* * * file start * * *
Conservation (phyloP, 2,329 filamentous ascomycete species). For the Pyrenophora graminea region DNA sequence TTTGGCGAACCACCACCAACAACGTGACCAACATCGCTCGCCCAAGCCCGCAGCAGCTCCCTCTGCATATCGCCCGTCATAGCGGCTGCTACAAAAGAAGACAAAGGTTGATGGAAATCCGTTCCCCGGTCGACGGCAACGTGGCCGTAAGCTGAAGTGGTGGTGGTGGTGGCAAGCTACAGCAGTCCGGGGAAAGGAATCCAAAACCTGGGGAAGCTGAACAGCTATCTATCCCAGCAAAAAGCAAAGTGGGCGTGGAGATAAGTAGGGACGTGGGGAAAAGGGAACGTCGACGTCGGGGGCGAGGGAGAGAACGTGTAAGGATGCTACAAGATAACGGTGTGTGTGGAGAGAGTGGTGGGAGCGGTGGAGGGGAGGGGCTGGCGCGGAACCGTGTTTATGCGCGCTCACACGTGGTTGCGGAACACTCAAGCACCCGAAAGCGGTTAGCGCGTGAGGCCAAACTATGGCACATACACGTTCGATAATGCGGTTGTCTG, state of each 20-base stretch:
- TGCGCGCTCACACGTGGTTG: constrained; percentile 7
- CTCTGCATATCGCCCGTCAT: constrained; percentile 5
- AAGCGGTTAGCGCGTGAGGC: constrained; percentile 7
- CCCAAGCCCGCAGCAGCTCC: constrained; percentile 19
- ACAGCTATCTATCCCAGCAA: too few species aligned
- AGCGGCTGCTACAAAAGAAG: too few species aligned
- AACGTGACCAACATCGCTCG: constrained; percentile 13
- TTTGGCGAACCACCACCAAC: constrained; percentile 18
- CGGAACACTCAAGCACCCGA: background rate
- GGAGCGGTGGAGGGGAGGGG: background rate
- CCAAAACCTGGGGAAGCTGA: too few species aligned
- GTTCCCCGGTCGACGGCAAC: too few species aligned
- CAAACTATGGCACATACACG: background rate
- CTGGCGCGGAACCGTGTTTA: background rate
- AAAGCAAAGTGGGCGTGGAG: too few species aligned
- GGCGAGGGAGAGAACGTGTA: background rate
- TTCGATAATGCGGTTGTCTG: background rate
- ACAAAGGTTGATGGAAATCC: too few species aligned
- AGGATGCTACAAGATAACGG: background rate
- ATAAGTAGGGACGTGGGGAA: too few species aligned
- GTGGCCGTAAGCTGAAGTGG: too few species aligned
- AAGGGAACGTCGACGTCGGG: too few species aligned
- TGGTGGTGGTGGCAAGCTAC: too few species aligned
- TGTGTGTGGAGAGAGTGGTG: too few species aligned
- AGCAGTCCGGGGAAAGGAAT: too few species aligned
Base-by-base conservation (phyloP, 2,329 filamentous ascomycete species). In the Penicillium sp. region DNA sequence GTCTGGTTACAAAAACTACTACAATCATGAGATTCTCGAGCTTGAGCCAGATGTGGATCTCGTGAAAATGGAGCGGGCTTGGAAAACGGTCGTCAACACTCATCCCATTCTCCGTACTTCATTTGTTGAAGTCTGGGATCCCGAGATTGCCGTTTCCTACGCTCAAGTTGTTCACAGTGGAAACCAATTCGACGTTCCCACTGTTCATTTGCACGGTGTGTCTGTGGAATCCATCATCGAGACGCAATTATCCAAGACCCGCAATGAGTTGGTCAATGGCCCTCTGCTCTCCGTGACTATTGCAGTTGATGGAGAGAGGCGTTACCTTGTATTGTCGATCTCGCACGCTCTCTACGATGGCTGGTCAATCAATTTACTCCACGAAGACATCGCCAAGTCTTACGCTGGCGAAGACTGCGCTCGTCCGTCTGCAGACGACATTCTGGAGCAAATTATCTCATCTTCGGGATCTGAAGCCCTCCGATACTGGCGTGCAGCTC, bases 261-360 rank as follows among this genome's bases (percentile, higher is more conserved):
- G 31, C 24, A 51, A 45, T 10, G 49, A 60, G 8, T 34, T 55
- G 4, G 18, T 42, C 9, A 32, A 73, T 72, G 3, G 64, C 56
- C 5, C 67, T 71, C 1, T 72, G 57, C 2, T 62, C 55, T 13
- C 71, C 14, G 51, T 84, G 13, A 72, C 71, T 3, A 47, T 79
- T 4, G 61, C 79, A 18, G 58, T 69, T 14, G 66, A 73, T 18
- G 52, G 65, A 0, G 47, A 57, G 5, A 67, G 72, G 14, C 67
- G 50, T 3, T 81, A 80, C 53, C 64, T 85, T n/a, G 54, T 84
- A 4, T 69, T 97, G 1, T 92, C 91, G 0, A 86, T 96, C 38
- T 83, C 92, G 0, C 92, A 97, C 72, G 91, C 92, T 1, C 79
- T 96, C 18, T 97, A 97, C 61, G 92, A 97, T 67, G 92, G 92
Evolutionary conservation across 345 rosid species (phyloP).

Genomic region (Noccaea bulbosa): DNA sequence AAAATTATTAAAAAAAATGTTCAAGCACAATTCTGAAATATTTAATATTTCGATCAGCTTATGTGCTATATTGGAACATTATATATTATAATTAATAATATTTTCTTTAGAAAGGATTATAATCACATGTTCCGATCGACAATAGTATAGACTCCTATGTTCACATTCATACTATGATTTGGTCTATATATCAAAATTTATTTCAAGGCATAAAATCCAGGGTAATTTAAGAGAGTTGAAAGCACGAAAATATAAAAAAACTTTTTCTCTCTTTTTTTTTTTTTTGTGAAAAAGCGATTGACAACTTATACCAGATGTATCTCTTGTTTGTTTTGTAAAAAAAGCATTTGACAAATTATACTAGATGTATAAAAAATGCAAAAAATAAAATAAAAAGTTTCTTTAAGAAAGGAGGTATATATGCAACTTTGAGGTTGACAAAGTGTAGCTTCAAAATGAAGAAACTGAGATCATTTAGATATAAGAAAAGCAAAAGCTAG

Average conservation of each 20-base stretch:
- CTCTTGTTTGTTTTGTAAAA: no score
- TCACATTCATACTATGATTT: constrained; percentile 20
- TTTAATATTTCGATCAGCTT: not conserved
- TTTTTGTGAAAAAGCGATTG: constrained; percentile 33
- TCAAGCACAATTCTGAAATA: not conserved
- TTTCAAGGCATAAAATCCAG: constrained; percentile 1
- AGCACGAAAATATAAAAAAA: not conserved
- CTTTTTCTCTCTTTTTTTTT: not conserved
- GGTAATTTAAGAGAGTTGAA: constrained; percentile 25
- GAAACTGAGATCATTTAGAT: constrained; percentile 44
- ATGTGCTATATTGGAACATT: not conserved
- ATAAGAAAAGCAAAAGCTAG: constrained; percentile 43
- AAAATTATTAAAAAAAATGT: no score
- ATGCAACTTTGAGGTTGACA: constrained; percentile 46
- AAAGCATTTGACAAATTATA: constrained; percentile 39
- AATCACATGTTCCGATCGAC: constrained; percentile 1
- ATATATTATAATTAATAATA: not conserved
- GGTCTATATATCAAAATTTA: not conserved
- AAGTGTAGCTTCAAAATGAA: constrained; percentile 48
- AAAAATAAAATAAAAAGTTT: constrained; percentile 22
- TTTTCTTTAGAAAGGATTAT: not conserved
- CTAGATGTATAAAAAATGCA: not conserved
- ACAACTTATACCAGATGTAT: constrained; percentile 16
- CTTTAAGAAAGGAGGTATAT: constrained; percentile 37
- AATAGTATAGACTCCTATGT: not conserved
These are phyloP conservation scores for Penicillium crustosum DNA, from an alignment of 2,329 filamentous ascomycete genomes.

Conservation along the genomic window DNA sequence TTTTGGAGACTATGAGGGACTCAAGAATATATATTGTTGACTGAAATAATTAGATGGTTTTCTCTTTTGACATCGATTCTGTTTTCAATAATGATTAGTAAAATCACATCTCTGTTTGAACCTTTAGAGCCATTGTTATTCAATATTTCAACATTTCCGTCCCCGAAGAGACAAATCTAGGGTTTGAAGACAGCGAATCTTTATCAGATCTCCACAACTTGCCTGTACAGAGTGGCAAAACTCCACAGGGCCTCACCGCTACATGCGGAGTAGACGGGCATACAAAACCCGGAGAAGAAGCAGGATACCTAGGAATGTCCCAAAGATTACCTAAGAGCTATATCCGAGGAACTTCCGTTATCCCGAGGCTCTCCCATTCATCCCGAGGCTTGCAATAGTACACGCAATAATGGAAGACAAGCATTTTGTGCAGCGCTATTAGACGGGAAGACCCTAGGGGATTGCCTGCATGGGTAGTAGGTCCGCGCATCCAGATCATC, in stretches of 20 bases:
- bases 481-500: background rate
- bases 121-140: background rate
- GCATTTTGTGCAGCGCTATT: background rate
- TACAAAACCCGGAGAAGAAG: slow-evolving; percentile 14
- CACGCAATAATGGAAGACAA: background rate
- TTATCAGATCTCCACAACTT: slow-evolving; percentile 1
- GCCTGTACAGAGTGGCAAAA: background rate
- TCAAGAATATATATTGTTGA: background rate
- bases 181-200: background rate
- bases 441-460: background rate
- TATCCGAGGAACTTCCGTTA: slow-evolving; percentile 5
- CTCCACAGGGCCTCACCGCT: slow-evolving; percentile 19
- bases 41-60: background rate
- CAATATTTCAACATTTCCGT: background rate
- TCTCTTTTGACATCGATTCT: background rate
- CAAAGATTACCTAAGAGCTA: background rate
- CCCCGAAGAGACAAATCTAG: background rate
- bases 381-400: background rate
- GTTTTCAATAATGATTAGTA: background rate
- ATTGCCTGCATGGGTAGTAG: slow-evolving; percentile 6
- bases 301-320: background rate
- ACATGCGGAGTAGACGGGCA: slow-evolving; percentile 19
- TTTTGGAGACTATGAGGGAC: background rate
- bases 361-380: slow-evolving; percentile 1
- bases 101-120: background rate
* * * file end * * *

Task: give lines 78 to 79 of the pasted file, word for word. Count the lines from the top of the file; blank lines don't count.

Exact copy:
- TATCCGAGGAACTTCCGTTA: slow-evolving; percentile 5
- CTCCACAGGGCCTCACCGCT: slow-evolving; percentile 19